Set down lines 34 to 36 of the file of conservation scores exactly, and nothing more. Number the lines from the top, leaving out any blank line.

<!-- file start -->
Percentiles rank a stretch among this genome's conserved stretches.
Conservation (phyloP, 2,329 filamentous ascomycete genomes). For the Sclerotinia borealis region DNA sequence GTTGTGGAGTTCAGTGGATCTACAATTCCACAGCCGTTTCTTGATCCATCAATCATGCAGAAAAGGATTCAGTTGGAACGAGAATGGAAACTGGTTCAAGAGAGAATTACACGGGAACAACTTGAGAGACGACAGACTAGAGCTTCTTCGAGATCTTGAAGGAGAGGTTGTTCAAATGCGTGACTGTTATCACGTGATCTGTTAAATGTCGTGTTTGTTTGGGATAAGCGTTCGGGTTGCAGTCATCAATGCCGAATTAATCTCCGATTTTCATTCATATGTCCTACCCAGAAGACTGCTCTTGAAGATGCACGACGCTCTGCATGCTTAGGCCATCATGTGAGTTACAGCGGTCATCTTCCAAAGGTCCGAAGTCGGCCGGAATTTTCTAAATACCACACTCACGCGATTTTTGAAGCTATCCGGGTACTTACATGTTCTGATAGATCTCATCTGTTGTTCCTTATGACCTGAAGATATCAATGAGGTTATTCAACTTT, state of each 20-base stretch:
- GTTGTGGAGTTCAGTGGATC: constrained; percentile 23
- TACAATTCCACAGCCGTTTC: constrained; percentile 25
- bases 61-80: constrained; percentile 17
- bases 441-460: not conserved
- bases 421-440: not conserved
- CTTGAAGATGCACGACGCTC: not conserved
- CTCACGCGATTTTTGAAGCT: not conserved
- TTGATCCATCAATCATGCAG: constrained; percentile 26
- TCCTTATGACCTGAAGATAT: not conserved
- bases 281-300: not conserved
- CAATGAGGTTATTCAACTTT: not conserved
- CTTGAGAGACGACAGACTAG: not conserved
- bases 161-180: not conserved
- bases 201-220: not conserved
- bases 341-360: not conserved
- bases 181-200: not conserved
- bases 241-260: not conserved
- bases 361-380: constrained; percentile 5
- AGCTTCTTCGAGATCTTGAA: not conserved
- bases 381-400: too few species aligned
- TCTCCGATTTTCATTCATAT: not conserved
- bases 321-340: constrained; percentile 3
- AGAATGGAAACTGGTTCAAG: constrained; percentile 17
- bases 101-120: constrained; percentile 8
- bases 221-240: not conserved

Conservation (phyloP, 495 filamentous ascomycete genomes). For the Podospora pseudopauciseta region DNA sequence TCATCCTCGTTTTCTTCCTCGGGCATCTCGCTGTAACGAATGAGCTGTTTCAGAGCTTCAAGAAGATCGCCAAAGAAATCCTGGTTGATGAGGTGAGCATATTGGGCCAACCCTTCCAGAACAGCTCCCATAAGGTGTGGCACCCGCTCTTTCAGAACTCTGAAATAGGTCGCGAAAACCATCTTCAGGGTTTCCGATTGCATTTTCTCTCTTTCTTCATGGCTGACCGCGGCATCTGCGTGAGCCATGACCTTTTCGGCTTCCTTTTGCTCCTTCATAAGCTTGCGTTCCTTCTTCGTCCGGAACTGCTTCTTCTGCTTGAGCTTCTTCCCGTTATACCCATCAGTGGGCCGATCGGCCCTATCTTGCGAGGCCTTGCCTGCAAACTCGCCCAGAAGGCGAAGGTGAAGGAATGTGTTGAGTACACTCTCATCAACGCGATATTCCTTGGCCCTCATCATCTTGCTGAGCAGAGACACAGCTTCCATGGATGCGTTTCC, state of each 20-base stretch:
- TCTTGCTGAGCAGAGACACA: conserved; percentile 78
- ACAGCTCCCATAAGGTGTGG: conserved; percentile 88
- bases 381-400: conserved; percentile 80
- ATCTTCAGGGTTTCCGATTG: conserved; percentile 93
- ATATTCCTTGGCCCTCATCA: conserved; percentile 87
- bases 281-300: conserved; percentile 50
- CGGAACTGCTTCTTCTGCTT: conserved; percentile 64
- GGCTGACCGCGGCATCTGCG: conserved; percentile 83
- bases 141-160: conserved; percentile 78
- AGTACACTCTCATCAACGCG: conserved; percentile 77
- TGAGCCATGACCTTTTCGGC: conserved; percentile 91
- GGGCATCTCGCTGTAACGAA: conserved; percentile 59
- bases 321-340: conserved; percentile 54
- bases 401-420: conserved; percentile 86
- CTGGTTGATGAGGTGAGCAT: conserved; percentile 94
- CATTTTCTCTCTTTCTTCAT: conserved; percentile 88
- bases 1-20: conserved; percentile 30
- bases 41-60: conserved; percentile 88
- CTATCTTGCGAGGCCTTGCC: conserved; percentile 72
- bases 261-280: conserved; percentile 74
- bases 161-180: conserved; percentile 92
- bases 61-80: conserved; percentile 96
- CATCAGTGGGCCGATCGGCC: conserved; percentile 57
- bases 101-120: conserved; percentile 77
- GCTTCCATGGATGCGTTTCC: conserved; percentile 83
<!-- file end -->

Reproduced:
- bases 281-300: conserved; percentile 50
- CGGAACTGCTTCTTCTGCTT: conserved; percentile 64
- GGCTGACCGCGGCATCTGCG: conserved; percentile 83